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Configure multimedia keys on a Ducky One keyboard

·843 words·4 mins

My Ducky One 2 keyboard arrived around two years ago and I love it. I type more accurately and that clackety sound gives me that old computer feeling. (I went with Cherry MX Blue switches.)

Although it proviees some basic controls for media, such as muting and adjusting volume, there are no buttons for pausing music or switching to different tracks. That function exists, but it takes some configuration to work.

Handling media keys #

For those of you running a large desktop environment like GNOME or KDE, you likely have built-in multimedia key handling in the environment. However, I use sway and i3 and there’s no native handling there.

There’s a great utility called playerctl that makes this really easy. If you’re on Fedora, run dnf install playerctl to get started.

Next, you’ll need some hotkeys in i3/sway:

bindsym XF86AudioPlay exec playerctl play-pause
bindsym XF86AudioNext exec playerctl next
bindsym XF86AudioPrev exec playerctl previous

Press Mod+Shift+c to reload your Sway/i3 configuration.

These are the standard multimedia keys that many keyboards have, but my Ducky keyboard doesn’t have them. The keyboard does have the ability to send these keystrokes through, but we need to set up a macro for them! Skip to the next section for that.

But before we go, playerctl handles all kinds of different multimedia players on your system:

$ playerctl -l
firefox.instance4056
spotify

I tend to use my media keys for Spotify most often, so I updated my Sway/i3 configuration to this:

bindsym XF86AudioPlay exec playerctl -p spotify play-pause
bindsym XF86AudioNext exec playerctl -p spotify next
bindsym XF86AudioPrev exec playerctl -p spotify previous

This ensures that my media keys won’t interfere with something in Firefox and will always control my Spotify media. 😉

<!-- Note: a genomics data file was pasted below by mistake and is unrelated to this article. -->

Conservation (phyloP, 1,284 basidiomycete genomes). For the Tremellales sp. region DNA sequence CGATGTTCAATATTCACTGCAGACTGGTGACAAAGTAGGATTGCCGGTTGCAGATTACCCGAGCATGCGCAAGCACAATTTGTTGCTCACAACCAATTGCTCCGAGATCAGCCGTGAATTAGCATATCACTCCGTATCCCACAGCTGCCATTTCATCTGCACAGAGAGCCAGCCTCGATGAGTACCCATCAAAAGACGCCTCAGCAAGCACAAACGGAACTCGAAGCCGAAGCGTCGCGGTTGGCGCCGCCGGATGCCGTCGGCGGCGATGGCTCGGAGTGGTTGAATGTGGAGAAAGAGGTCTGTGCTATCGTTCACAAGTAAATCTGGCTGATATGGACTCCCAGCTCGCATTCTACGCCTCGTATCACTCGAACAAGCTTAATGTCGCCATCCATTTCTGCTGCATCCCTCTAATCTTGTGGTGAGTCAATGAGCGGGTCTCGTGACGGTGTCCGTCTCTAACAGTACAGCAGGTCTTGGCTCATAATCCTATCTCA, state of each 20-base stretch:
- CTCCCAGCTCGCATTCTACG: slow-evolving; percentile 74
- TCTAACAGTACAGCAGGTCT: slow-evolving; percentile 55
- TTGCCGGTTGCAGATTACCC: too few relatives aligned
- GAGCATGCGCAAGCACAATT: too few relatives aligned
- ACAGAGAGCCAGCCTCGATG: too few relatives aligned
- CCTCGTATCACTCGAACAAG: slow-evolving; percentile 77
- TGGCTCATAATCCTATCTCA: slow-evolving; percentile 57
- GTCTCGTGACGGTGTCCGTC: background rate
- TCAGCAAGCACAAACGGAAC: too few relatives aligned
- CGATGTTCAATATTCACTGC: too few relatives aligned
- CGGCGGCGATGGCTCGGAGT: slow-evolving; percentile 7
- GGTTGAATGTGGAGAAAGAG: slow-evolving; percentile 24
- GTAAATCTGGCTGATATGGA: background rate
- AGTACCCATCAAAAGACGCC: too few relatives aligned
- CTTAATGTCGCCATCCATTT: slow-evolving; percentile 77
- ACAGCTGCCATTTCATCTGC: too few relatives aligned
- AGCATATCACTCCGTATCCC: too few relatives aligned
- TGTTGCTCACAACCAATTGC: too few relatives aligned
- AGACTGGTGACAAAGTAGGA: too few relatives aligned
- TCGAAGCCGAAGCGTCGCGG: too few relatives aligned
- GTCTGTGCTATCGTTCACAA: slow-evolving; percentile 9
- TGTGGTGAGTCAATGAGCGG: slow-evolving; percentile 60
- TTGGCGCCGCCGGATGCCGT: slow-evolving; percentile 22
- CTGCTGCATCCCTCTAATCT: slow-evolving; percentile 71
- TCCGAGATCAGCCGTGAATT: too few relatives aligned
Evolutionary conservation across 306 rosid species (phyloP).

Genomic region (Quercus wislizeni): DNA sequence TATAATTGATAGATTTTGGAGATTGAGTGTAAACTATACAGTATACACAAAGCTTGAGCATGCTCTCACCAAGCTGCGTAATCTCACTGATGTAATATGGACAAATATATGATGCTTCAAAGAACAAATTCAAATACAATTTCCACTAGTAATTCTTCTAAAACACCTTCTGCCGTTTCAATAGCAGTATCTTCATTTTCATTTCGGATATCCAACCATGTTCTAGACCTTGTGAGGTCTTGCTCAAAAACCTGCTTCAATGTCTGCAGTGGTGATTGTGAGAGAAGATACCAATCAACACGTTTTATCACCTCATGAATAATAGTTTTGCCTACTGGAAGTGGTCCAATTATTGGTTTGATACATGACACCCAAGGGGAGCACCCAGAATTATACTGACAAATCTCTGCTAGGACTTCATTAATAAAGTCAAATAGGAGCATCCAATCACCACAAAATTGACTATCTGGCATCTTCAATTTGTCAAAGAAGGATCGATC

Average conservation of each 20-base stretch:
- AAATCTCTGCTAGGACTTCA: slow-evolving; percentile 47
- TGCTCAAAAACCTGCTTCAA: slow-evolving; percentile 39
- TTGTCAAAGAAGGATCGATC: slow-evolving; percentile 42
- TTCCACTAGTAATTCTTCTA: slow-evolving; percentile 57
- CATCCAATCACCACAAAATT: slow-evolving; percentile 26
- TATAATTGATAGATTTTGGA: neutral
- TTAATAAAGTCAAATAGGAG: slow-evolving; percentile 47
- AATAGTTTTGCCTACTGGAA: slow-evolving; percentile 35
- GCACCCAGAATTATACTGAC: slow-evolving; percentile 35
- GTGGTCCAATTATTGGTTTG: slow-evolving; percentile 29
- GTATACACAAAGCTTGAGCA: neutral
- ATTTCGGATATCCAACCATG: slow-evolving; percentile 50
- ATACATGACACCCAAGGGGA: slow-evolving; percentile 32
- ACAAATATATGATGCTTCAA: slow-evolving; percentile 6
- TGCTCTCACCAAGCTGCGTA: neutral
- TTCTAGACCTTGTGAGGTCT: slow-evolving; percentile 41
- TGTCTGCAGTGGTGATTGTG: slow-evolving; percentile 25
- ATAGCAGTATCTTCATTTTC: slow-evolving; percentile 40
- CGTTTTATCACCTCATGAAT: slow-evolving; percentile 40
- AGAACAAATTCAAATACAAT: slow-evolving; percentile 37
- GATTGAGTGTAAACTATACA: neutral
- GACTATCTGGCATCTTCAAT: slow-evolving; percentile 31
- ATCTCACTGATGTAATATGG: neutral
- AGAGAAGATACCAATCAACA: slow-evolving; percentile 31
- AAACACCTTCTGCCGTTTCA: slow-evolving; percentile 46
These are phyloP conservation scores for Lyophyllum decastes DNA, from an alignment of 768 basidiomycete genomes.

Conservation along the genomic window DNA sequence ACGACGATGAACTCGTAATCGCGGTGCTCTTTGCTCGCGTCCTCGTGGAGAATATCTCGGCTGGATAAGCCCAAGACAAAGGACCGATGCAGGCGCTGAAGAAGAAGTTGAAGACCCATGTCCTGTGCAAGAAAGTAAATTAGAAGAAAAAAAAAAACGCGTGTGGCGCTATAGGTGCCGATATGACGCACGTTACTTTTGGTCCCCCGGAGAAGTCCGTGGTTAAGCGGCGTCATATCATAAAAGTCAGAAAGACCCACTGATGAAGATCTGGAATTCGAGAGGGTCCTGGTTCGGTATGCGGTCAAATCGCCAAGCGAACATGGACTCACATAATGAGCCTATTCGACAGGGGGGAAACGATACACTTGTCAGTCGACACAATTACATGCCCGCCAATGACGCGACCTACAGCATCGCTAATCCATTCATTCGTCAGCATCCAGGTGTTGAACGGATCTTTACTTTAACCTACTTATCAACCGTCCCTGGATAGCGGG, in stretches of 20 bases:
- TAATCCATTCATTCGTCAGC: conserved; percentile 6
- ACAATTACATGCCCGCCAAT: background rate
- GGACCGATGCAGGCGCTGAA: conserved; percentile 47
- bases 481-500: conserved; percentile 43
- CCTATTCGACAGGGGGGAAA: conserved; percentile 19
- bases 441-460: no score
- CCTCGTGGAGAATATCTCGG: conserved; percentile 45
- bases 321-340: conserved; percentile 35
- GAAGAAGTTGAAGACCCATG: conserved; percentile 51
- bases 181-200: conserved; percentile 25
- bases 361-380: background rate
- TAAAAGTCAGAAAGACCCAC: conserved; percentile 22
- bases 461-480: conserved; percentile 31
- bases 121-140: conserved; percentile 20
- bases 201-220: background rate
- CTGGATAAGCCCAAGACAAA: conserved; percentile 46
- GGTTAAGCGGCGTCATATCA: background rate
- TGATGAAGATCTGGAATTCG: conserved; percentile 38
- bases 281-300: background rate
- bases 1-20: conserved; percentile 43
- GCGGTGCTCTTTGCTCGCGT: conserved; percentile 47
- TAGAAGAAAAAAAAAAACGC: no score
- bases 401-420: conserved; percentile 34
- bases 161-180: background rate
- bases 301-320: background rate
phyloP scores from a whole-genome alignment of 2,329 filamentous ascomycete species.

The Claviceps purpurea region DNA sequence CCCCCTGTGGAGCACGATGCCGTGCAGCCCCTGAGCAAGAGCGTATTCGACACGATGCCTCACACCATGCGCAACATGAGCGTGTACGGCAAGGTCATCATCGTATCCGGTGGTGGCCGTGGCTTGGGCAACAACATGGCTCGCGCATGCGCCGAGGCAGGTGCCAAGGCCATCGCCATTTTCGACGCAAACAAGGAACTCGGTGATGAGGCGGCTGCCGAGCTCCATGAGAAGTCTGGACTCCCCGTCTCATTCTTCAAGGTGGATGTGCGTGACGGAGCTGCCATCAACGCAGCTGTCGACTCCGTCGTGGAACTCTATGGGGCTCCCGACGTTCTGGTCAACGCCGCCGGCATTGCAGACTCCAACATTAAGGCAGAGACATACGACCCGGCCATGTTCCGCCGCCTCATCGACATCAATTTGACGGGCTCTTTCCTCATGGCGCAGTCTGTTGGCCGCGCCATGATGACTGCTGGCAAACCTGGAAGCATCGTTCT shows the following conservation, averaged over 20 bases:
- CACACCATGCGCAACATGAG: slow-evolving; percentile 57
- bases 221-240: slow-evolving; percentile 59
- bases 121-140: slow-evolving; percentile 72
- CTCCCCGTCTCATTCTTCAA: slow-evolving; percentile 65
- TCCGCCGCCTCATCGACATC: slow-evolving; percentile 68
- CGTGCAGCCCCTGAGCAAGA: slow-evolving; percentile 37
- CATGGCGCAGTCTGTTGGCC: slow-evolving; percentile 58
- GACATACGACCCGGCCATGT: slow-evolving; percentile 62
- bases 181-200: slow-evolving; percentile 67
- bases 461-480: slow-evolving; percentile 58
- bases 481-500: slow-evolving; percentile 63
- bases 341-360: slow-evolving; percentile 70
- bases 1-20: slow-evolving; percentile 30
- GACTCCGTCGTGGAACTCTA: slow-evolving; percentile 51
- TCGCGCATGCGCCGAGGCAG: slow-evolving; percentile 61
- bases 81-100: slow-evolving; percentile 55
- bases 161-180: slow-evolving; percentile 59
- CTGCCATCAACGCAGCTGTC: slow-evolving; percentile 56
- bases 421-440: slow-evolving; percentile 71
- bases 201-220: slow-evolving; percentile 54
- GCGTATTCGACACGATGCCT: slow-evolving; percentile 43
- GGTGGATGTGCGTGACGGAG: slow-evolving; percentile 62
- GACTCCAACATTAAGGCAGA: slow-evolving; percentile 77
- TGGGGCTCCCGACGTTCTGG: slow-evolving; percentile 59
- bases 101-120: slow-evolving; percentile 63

🚨 Before going any further, check that playerctl works! 🚨

Run playerctl -p spotify play-pause one time and your music should play if it wasn’t playing before, or it should pause if it was already playing. Run it one more time to ensure it does the opposite the second time. Use a different player or remove the -p argument entirely to test it with other players.

RTEM (Read the excellent manual) #

The Ducky One 2 has a helpful manual in English and Chinese. We need a macro to get the multimedia keys working and that process isn’t easy to follow as it spans multiple pages.

📚 If you need a manual for a different Ducky keyboard, their support page has a wizard that helps you find the exact manual for your keyboard.

The good stuff starts at page 41 in my manual:

Manual page explaining how to switch between profiles

First, determine which profile you want to use. In my case, I chose profile 2.

Next, we need to know which multimedia function keys are hidden away in the keyboard’s firmware:

Manual page covering multimedia keys

For each key combination, we need to know which keys we want to press to trigger the multimedia key (letters above). I’m most interested in play/pause, previous track, and next track, so I’m building out my configuration like this:

  • Play/Pause: Fn+End (key D)
  • Previous track: Fn+PgUp (key G)
  • Next track: Fn+PgDown (key F)

Making macros #

Now we’re ready to record a macro.

Switch to profile 2 with Fn+2. The LED underneath the 2 should blink briefly.

Enter macro mode by holding down Fn and Ctrl for three seconds (press Fn first, though). The keyboard indicators at the top right of the keyboard should be blinking slowly.

Carefully set the macro:

  1. Hold down Fn and Ctrl for three seconds. Indicator lights should blink slowly.
  2. Hold Fn and press End.
  3. Hold Fn, then hold the Windows key, then press D (for play/pause). Release all keys after pressing D.
  4. Exit macro recording mode by holding Fn and pressing Ctrl. Release all keys.

Repeat for previous track:

  1. Hold down Fn and Ctrl for three seconds. Indicator lights should blink slowly.
  2. Hold Fn and press PgUp.
  3. Hold Fn, then hold the Windows key, then press G (for previous track). Release all keys after pressing D.
  4. Exit macro recording mode by holding Fn and pressing Ctrl. Release all keys.

Finally for next track:

  1. Hold down Fn and Ctrl for three seconds. Indicator lights should blink slowly.
  2. Hold Fn and press PgDn.
  3. Hold Fn, then hold the Windows key, then press F (for next track). Release all keys after pressing D.
  4. Exit macro recording mode by holding Fn and pressing Ctrl. Release all keys.

Testing #

You did test playerctl by itself earlier, right? 😜 If you didn’t, go back to the first section and save yourself some frustration.

Press Fn+End and your music should toggle between playing and paused. Press Fn+End once more and it should toggle again.

If playerctl works on the command line, but doesn’t work via the keyboard macro, you can go back through the macro setting steps above. You can also clear a macro from a key by holding Fn+Ctrl for three seconds, tapping the misconfigured key, tapping the same key again, and pressing Fn+Ctrl.

Enjoy your quick access to multimedia keys! ⌨ 🎶


This is post 5 of 100 in the #100DaysToOffload challenge.